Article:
Tutorial: Build your first Azure data factory using Azure Resource Manager template

In this article, you use an Azure Resource Manager template to create your first Azure data factory. To do the tutorial using other tools/SDKs, select one of the options from the drop-down list.

The pipeline in this tutorial has one activity: HDInsight Hive activity. This activity runs a hive script on an Azure HDInsight cluster that transforms input data to produce output data. The pipeline is scheduled to run once a month between the specified start and end times.

Note

The data pipeline in this tutorial transforms input data to produce output data. For a tutorial on how to copy data using Azure Data Factory, see Tutorial: Copy data from Blob Storage to SQL Database.

The pipeline in this tutorial has only one activity of type: HDInsightHive. A pipeline can have more than one activity. And, you can chain two activities (run one activity after another) by setting the output dataset of one activity as the input dataset of the other activity. For more information, see scheduling and execution in Data Factory.

Prerequisites

In this tutorial

Entity Description
Azure Storage linked service Links your Azure Storage account to the data factory. The Azure Storage account holds the input and output data for the pipeline in this sample.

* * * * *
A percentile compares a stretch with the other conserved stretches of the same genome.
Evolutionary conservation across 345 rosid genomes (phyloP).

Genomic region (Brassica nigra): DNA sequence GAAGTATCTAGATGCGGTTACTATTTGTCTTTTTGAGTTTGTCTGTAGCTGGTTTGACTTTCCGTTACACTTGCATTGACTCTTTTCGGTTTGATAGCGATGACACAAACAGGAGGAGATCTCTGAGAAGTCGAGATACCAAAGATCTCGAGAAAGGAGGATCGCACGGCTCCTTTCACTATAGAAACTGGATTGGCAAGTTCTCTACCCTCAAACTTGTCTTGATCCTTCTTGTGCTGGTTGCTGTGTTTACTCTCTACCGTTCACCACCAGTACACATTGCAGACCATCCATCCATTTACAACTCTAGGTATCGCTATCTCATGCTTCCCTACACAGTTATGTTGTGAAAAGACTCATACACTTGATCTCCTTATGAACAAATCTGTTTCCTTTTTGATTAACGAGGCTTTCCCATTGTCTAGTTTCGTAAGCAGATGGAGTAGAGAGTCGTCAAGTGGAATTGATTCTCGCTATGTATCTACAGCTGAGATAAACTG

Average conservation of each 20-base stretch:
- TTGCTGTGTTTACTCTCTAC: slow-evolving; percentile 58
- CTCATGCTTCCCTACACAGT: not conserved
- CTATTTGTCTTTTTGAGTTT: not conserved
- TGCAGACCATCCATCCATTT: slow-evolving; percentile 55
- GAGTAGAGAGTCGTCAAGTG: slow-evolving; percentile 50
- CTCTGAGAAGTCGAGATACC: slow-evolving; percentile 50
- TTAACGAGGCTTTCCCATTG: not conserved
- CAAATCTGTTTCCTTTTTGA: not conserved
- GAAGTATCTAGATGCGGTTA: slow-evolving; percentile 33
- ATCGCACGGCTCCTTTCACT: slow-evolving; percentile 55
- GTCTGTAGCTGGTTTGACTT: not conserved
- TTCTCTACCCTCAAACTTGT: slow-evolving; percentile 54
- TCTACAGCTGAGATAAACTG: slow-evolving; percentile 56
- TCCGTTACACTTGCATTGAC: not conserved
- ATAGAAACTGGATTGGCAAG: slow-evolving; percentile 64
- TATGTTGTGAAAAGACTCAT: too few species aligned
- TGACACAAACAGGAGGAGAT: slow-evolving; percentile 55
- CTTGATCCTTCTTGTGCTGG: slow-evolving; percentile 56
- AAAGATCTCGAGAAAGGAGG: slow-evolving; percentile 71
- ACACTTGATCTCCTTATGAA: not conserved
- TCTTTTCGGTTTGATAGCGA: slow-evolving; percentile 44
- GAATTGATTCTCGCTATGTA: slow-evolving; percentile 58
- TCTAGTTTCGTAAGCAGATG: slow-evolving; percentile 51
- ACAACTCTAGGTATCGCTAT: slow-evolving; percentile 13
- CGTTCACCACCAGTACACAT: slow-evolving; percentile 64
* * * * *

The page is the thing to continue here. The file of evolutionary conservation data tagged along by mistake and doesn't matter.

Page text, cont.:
HDInsight on-demand linked service Links an on-demand HDInsight cluster to the data factory. The cluster is automatically created for you to process data and is deleted after the processing is done.
Azure Blob input dataset Refers to the Azure Storage linked service. The linked service refers to an Azure Storage account and the Azure Blob dataset specifies the container, folder, and file name in the storage that holds the input data.
Azure Blob output dataset Refers to the Azure Storage linked service. The linked service refers to an Azure Storage account and the Azure Blob dataset specifies the container, folder, and file name in the storage that holds the output data.
Data pipeline The pipeline has one activity of type HDInsightHive, which consumes the input dataset and produces the output dataset.

A data factory can have one or more pipelines. A pipeline can have one or more activities in it. There are two types of activities: data movement activities and data transformation activities. In this tutorial, you create a pipeline with one activity (Hive activity).

The following section provides the complete Resource Manager template for defining Data Factory entities so that you can quickly run through the tutorial and test the template. To understand how each Data Factory entity is defined, see Data Factory entities in the template section.

Data Factory JSON template

The top-level Resource Manager template for defining a data factory is:

{
    "$schema": "http://schema.management.azure.com/schemas/2015-01-01/deploymentTemplate.json#",
    "contentVersion": "1.0.0.0",
    "parameters": { ...
    },
    "variables": { ...
    },
    "resources": [
        {
            "name": "[parameters('dataFactoryName')]",
            "apiVersion": "[variables('apiVersion')]",
            "type": "Microsoft.DataFactory/datafactories",
            "location": "westus",
            "resources": [
                { ... },
                { ... },
                { ... },